The abolition of the rebate on statutory sick pay has hit some small businesses very hard. Until April last year the Percentage Threshold Scheme allowed employers to reclaim payments as soon as the outlay reached 13% of NI costs. Since April 2014 this benefit has been abolished. In this article, Stephen Levinson analyses the effects the reform has had on SMEs.
Employers now have to foot bill for both the sick pay and any costs of providing replacement workers. Large employers will not have noticed the change but small businesses certainly have. The first reason given for the removal was suspiciously high-minded, it was said that the existence of the scheme provided a perverse incentive for employers not to manage absence adequately. Secondly it was said that the scheme was cumbersome and administratively complex to manage. In relation to the last point one is tempted to ask why the complexity, presumably created by government regulations, could not be simplified by better regulations. As for the first reason it is perhaps not too cynical to think that the saving of over £50M was tempting for a strapped-for-cash administration.
The further explanation was that the saved money was to be used to set up a new Health and Work Advisory Service which to provide employers with guidance about the management of absence in the workplace. The way this scheme is intended to work is that workers who have been off for more than four weeks may be referred for a work assessment by an occupational health specialist. Internet and phone advice services will also be available to employers. When the abolition was announced it was said that to minimise impact Government would not remove PTS in isolation. The weasel words were ‘any timescale …would be linked to the introduction of the health and work service’. Any innocent who might have thought this meant the two things would happen at the same time needs a lesson in reading small print. Although the rebate was ended last April still no date has been announced for the new Service except sometime this year. No doubt that is sufficiently ‘linked’ to the abolition for the civil service. The idea is that the Assessment and Advisory Service will eventually save costs as standards of sickness management will improves so much because of the availability of this service. We will have to see about that in due course but in the meantime cash flow suffers.
There is something very odd about the Government having stated its commitment to small businesses by relieving them from red-tape and new regulation then adding to their burdens by removing cash benefits many found useful. Some gloomy calculations are that the new regime may drive businesses to the wall. Figures of the actual costs are not easy to calculate but statutory sick pay is £87.55 a week, so if a worker is off for a long period, the bill will be up to £2,450 for 28 weeks or more of absence. This is a considerable cost for a small business and of course there is often the added price of providing a replacement.
Whether the rationale given by Government will work in macro terms is one thing but in any individual case everything will turn on the quality of service provided by the new service which is untried. As things have panned out the removal of the rebate has not been coordinated with the availability of the service so delivery of the new regime has been somewhat clumsy. Surely the removal of the benefit could have been put on hold until the new service was up and running.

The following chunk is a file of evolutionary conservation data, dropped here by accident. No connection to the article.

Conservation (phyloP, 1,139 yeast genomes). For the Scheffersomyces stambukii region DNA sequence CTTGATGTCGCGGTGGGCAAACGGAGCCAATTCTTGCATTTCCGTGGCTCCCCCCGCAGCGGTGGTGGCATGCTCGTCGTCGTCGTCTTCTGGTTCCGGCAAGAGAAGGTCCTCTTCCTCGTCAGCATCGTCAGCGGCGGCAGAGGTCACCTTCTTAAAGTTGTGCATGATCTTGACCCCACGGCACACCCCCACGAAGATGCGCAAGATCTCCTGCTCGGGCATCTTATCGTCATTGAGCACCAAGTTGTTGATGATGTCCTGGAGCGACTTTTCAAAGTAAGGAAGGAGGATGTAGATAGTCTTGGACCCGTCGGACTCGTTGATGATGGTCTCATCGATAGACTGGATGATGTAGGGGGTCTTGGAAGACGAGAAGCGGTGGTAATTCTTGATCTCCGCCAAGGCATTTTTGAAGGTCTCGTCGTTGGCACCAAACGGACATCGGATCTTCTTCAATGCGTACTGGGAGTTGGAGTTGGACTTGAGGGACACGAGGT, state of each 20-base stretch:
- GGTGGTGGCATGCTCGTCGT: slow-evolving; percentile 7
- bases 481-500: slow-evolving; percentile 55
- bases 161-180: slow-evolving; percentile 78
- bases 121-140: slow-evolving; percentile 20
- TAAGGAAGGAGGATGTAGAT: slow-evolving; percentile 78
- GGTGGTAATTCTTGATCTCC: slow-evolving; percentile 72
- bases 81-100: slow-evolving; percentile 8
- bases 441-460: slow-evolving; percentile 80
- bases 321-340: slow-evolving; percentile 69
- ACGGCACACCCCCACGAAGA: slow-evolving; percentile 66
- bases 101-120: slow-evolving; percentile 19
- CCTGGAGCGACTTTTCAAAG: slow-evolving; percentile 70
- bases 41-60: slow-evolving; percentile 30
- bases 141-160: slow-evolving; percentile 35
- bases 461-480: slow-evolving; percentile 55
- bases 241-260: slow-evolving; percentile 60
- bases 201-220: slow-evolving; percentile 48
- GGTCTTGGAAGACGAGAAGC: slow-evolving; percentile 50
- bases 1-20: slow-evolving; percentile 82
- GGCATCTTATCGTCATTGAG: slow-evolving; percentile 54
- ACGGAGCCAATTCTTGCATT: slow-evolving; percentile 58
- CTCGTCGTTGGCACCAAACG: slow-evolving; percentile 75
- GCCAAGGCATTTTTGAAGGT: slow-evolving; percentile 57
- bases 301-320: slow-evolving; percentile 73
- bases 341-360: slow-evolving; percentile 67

In the meantime what is an employer to do? What should be avoided is to assume everyone is a hypochondriac or swinging the lead. If everyone knows you think that it will create avoidance tactics and management difficulties will increase. Also avoid schemes that reward constant attendance. These encourage the genuinely sick to work when they should not and can land employers in difficulties on health and safety grounds.
One of the key aspects is to be rigorous about speaking to those returning from short absences every time it happens. It does not have to be aggressive or offensive but making it plain that any absence will have to be explained on a face-to face basis. Filling in forms is well enough and there is no harm in it being a requirement but having to account personally your your manager will be more effective.
The standard distinction that has to be kept in mind is the difference between short-term absences and longer periods and they require different techniques. For anything that is between a couple of days and two weeks a return-to work interview is advisable to explore the reason and also to see if the cause is anything to do with the workplace which can be removed or improved. Longer periods need careful handling and it is best to keep in touch with calls and even visits if necessary. Being too concerned not to be seen to be pressurizing an individual to return too early and keeping your distance is generally a mistake. Free guidance is available from Acas publications and all businesses should make sure they have and follow clear policy guidelines within the business (and these do not have to be great screeds of print). Ensuring these are available and known to all is essential.
Present policies have increased the cost of absence and the promised changes will take time to have any effect so adhering to the well-established policy guidelines for managing absence and being as hands-on as possible is even more important now than it has ever been.
This article is for general information purposes only and does not constitute legal or professional advice. It should not be used as a substitute for legal advice relating to your particular circumstances. Please note that the law may have changed since the date of this article.